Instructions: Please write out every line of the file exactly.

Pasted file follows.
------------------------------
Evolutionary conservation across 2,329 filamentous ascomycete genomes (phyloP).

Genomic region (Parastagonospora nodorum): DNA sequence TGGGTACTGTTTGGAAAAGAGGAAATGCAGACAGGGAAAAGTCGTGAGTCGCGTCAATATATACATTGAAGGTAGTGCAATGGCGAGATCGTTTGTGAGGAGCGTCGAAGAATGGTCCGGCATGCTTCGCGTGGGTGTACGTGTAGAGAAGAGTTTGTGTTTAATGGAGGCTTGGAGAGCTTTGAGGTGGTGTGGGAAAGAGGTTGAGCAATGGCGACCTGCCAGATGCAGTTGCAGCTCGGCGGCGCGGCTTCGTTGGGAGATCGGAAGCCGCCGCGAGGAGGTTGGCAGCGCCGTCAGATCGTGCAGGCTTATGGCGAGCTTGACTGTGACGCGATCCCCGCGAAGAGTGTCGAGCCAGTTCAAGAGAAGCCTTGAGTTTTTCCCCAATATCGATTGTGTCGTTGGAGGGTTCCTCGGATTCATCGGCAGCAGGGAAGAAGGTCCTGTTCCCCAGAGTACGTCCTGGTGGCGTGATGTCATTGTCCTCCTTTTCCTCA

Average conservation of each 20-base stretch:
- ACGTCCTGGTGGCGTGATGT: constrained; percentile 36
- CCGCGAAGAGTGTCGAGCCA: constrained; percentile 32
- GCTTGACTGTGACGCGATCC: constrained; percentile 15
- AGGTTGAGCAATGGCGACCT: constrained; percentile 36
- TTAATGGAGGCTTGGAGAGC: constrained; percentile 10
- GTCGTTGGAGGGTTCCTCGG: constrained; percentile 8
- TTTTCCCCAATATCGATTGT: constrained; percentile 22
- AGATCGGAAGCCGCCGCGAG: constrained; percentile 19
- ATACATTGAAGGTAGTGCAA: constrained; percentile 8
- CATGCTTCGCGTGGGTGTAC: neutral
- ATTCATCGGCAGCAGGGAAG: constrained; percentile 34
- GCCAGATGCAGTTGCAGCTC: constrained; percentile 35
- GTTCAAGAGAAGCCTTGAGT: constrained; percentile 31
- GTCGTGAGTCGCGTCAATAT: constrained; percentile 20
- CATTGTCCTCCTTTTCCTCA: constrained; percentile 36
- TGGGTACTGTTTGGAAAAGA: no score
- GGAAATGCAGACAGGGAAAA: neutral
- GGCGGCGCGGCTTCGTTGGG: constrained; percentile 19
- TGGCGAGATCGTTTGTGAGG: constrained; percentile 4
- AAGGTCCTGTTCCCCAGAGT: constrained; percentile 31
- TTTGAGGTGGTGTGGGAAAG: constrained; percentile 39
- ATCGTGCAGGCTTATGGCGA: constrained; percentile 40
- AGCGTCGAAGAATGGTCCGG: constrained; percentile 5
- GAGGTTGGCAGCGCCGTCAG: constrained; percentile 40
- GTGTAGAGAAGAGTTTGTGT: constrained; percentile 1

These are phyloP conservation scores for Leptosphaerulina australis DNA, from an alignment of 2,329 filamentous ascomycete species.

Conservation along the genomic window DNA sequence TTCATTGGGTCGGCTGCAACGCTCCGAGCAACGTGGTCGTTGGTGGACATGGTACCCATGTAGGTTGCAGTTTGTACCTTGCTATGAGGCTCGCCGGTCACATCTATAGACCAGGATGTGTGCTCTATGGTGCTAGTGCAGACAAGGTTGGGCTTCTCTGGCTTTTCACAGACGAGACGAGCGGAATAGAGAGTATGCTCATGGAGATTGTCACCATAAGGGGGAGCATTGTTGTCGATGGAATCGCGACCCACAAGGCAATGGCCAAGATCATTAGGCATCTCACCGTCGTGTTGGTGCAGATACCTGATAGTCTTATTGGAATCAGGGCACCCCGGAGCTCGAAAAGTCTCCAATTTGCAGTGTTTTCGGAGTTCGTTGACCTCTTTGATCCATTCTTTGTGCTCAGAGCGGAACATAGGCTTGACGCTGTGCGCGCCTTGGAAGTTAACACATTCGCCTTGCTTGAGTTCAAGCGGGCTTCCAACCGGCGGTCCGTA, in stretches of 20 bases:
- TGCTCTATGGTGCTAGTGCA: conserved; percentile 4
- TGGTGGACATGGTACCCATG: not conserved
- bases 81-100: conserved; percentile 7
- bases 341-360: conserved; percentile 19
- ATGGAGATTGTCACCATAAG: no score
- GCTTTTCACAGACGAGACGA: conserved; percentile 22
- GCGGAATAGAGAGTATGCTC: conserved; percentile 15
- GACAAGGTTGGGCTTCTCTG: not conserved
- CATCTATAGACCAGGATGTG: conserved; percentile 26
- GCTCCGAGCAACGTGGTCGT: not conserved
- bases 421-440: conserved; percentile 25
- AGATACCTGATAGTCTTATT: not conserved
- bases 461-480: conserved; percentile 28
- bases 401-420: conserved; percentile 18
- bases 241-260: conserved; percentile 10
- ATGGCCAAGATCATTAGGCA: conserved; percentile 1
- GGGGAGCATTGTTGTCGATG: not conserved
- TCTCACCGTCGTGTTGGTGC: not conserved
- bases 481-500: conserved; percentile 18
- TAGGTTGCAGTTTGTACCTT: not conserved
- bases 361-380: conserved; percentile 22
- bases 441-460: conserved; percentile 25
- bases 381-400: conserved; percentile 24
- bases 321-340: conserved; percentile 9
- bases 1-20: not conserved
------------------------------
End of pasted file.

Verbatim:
Evolutionary conservation across 2,329 filamentous ascomycete genomes (phyloP).

Genomic region (Parastagonospora nodorum): DNA sequence TGGGTACTGTTTGGAAAAGAGGAAATGCAGACAGGGAAAAGTCGTGAGTCGCGTCAATATATACATTGAAGGTAGTGCAATGGCGAGATCGTTTGTGAGGAGCGTCGAAGAATGGTCCGGCATGCTTCGCGTGGGTGTACGTGTAGAGAAGAGTTTGTGTTTAATGGAGGCTTGGAGAGCTTTGAGGTGGTGTGGGAAAGAGGTTGAGCAATGGCGACCTGCCAGATGCAGTTGCAGCTCGGCGGCGCGGCTTCGTTGGGAGATCGGAAGCCGCCGCGAGGAGGTTGGCAGCGCCGTCAGATCGTGCAGGCTTATGGCGAGCTTGACTGTGACGCGATCCCCGCGAAGAGTGTCGAGCCAGTTCAAGAGAAGCCTTGAGTTTTTCCCCAATATCGATTGTGTCGTTGGAGGGTTCCTCGGATTCATCGGCAGCAGGGAAGAAGGTCCTGTTCCCCAGAGTACGTCCTGGTGGCGTGATGTCATTGTCCTCCTTTTCCTCA

Average conservation of each 20-base stretch:
- ACGTCCTGGTGGCGTGATGT: constrained; percentile 36
- CCGCGAAGAGTGTCGAGCCA: constrained; percentile 32
- GCTTGACTGTGACGCGATCC: constrained; percentile 15
- AGGTTGAGCAATGGCGACCT: constrained; percentile 36
- TTAATGGAGGCTTGGAGAGC: constrained; percentile 10
- GTCGTTGGAGGGTTCCTCGG: constrained; percentile 8
- TTTTCCCCAATATCGATTGT: constrained; percentile 22
- AGATCGGAAGCCGCCGCGAG: constrained; percentile 19
- ATACATTGAAGGTAGTGCAA: constrained; percentile 8
- CATGCTTCGCGTGGGTGTAC: neutral
- ATTCATCGGCAGCAGGGAAG: constrained; percentile 34
- GCCAGATGCAGTTGCAGCTC: constrained; percentile 35
- GTTCAAGAGAAGCCTTGAGT: constrained; percentile 31
- GTCGTGAGTCGCGTCAATAT: constrained; percentile 20
- CATTGTCCTCCTTTTCCTCA: constrained; percentile 36
- TGGGTACTGTTTGGAAAAGA: no score
- GGAAATGCAGACAGGGAAAA: neutral
- GGCGGCGCGGCTTCGTTGGG: constrained; percentile 19
- TGGCGAGATCGTTTGTGAGG: constrained; percentile 4
- AAGGTCCTGTTCCCCAGAGT: constrained; percentile 31
- TTTGAGGTGGTGTGGGAAAG: constrained; percentile 39
- ATCGTGCAGGCTTATGGCGA: constrained; percentile 40
- AGCGTCGAAGAATGGTCCGG: constrained; percentile 5
- GAGGTTGGCAGCGCCGTCAG: constrained; percentile 40
- GTGTAGAGAAGAGTTTGTGT: constrained; percentile 1

These are phyloP conservation scores for Leptosphaerulina australis DNA, from an alignment of 2,329 filamentous ascomycete species.

Conservation along the genomic window DNA sequence TTCATTGGGTCGGCTGCAACGCTCCGAGCAACGTGGTCGTTGGTGGACATGGTACCCATGTAGGTTGCAGTTTGTACCTTGCTATGAGGCTCGCCGGTCACATCTATAGACCAGGATGTGTGCTCTATGGTGCTAGTGCAGACAAGGTTGGGCTTCTCTGGCTTTTCACAGACGAGACGAGCGGAATAGAGAGTATGCTCATGGAGATTGTCACCATAAGGGGGAGCATTGTTGTCGATGGAATCGCGACCCACAAGGCAATGGCCAAGATCATTAGGCATCTCACCGTCGTGTTGGTGCAGATACCTGATAGTCTTATTGGAATCAGGGCACCCCGGAGCTCGAAAAGTCTCCAATTTGCAGTGTTTTCGGAGTTCGTTGACCTCTTTGATCCATTCTTTGTGCTCAGAGCGGAACATAGGCTTGACGCTGTGCGCGCCTTGGAAGTTAACACATTCGCCTTGCTTGAGTTCAAGCGGGCTTCCAACCGGCGGTCCGTA, in stretches of 20 bases:
- TGCTCTATGGTGCTAGTGCA: conserved; percentile 4
- TGGTGGACATGGTACCCATG: not conserved
- bases 81-100: conserved; percentile 7
- bases 341-360: conserved; percentile 19
- ATGGAGATTGTCACCATAAG: no score
- GCTTTTCACAGACGAGACGA: conserved; percentile 22
- GCGGAATAGAGAGTATGCTC: conserved; percentile 15
- GACAAGGTTGGGCTTCTCTG: not conserved
- CATCTATAGACCAGGATGTG: conserved; percentile 26
- GCTCCGAGCAACGTGGTCGT: not conserved
- bases 421-440: conserved; percentile 25
- AGATACCTGATAGTCTTATT: not conserved
- bases 461-480: conserved; percentile 28
- bases 401-420: conserved; percentile 18
- bases 241-260: conserved; percentile 10
- ATGGCCAAGATCATTAGGCA: conserved; percentile 1
- GGGGAGCATTGTTGTCGATG: not conserved
- TCTCACCGTCGTGTTGGTGC: not conserved
- bases 481-500: conserved; percentile 18
- TAGGTTGCAGTTTGTACCTT: not conserved
- bases 361-380: conserved; percentile 22
- bases 441-460: conserved; percentile 25
- bases 381-400: conserved; percentile 24
- bases 321-340: conserved; percentile 9
- bases 1-20: not conserved